SIX MILE – When the town of Six Mile decided it wanted a bank to call its own, the members of Town Council and the community as a whole took matters into their own hands, gutting a local building so it could become home to Our Bank.
And it was that initiative, perseverance and determination that netted the town of Six Mile the 2015 Economic Achievement Award from the Municipal Association of South Carolina.
Jeff Shacker, field services manager with the MASC, presented the award to the Six Mile Town Council at its meeting on Aug. 4 at Town Hall. In doing so, he lauded the town, saying the project has the potential to spark similar projects all over the state.
“I think this project is a great example of innovation and creativity on the part of the council and the leadership of the community but I also think it is a great example of what a community can accomplish when you all come together and work together,” Shacker said. “An example of that is the cost savings that occurred when many of you volunteered to help gut the building.”
The award was presented to the town at a MASC breakfast held recently in Hilton Head. Councilman James Atkinson accepted the award on behalf of the town.
The annual award allows the MASC to share projects like the one in Six Mile with the other 269 municipalities found in South Carolina.
“I have to believe that it planted a seed in their minds about what in our community could be a niche project like this, that the town could get involved in and what are some of the key aspects that the town of Six Mile put together so we can be successful with a similar project,” Shacker said. “I think it was really productive for this state as a whole.”
Sen. Larry Martin called the project a “tremendous accomplishment” for Six Mile.
“All of the municipalities in the county are very progressive and forward thinking but I don’t think any stand out quite like this in the manner, the progressiveness and commitment of Six Mile to bring a bank back here really against a lot of odds,” Martin said.
Rep. Gary Clary pointed out that what Six Mile accomplished will be good for the state.
“When I come to Six Mile, it is always such a refreshing trip up here. When I come into this town, it’s amazing how much I’ve seen it grow and develop over the last few years,” he said. “I think that this represents exactly what we are talking about in South Carolina — economic growth begins right here. It’s such a plus and such a bonus to have a bank in a town, and when you look at what’s going on here in Six Mile, my hat is off to the mayor and council members for what they do for the citizens of Six Mile.”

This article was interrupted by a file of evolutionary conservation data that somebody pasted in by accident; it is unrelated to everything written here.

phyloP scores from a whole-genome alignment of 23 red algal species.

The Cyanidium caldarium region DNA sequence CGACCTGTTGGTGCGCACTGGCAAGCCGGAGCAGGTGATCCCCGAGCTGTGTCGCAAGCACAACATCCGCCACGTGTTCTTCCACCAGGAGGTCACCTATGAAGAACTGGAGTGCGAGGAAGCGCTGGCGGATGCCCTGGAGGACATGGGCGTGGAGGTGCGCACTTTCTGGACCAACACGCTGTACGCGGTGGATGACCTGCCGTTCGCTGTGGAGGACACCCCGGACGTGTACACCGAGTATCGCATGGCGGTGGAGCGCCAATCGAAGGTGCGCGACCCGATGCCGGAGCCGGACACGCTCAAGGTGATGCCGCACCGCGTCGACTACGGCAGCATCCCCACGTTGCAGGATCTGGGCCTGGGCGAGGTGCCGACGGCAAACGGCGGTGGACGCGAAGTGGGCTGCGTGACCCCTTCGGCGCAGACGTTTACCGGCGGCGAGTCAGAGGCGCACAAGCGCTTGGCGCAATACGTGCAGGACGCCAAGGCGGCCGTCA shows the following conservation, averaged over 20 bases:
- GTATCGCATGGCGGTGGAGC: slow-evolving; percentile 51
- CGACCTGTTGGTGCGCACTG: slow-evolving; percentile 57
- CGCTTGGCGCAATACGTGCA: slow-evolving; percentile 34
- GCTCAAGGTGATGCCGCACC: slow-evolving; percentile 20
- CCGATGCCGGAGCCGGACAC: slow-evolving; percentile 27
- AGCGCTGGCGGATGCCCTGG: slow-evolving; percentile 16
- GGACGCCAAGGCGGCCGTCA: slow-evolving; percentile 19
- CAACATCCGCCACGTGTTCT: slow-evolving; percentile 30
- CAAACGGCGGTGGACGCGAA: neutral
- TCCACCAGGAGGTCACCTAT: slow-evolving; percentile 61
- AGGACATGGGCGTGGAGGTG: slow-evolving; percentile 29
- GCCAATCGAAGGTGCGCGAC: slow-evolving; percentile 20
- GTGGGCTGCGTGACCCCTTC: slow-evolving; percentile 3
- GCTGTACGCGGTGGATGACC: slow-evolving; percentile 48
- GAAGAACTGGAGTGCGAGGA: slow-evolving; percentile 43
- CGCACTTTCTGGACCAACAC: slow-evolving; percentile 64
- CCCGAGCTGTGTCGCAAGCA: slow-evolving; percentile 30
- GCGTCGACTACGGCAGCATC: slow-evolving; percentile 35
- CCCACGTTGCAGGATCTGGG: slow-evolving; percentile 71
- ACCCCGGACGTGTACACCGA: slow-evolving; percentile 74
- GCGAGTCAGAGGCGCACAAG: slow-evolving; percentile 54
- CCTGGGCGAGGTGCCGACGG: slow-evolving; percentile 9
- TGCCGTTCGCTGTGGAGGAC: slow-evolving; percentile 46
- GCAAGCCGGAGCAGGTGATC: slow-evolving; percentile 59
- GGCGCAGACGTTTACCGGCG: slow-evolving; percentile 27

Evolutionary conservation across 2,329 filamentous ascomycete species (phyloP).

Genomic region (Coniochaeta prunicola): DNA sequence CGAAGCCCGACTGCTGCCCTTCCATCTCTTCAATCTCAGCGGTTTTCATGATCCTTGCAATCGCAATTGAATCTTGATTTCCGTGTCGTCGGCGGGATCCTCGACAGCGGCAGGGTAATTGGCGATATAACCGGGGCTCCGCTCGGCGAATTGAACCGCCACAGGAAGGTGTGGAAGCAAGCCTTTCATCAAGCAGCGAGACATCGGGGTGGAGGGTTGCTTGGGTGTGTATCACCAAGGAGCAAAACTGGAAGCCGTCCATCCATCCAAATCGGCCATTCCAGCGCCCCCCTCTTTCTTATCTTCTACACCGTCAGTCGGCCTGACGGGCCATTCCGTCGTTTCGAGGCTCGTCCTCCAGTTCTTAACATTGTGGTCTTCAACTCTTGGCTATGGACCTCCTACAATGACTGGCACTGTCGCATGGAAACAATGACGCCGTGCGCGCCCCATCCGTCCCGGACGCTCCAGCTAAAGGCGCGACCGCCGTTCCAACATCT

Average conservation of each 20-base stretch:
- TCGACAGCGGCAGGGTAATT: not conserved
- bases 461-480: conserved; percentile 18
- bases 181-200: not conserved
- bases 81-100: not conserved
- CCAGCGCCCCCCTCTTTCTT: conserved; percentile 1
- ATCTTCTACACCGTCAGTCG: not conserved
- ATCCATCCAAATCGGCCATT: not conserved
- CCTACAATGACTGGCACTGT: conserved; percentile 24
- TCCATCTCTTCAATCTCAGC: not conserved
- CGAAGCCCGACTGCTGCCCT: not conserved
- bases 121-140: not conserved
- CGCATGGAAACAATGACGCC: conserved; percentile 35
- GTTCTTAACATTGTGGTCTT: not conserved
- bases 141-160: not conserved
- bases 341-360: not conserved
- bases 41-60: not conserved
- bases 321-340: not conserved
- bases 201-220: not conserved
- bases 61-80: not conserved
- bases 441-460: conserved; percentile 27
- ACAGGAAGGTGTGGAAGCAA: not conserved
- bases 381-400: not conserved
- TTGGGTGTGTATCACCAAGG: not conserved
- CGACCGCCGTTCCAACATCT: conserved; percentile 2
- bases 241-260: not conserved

Mayor Roy Stoddard credited Atkinson with being the catalyst for helping get the bank to locate in Six Mile.
“Where else could you find a community that would get together and take hammers and gut a building so they could have a bank? It makes me proud to be a Six Miler,” Atkinson said.
The town of Six Mile will get to keep the trophy for a year. The mayor and council were presented with a plaque that will be on display in Town Hall.
In other business:
• Councilman Dan Crosby gave an update on the Recreation Department. Crosby, who is chairman of the Recreation Committee, reported that the Rec Department has 106 participants so far for the fall season. He added that they are trying to coordinate a work day in the park.
• Atkinson reported that the fiscal year ended with a $70,000 surplus after taking into account revenue that was received after July 1.
• Council voted unanimously to move $1,400 from contingency to the salary for the assistant clerk after it was discovered there was not enough budgeted to cover payroll for the position. Councilman Jeff Dennis made the motion to move the money and it was seconded by Councilman Tommy Yongue.
• Council unanimously agreed to let representatives from United Way, First Steps and Heath’s Haven install signs and stencils on the walking path at Ponderosa Park to instill learning in the children who use it. The project will be at no cost to the town. Crosby made the motion to allow the project and it was seconded by Yongue.
• Council went into executive session to discuss a property issue but took no action when it returned to open session.
Patricia M. Edwards is the regional editor for Civitas Media’s South Carolina publications. She can be reached via email at firstname.lastname@example.org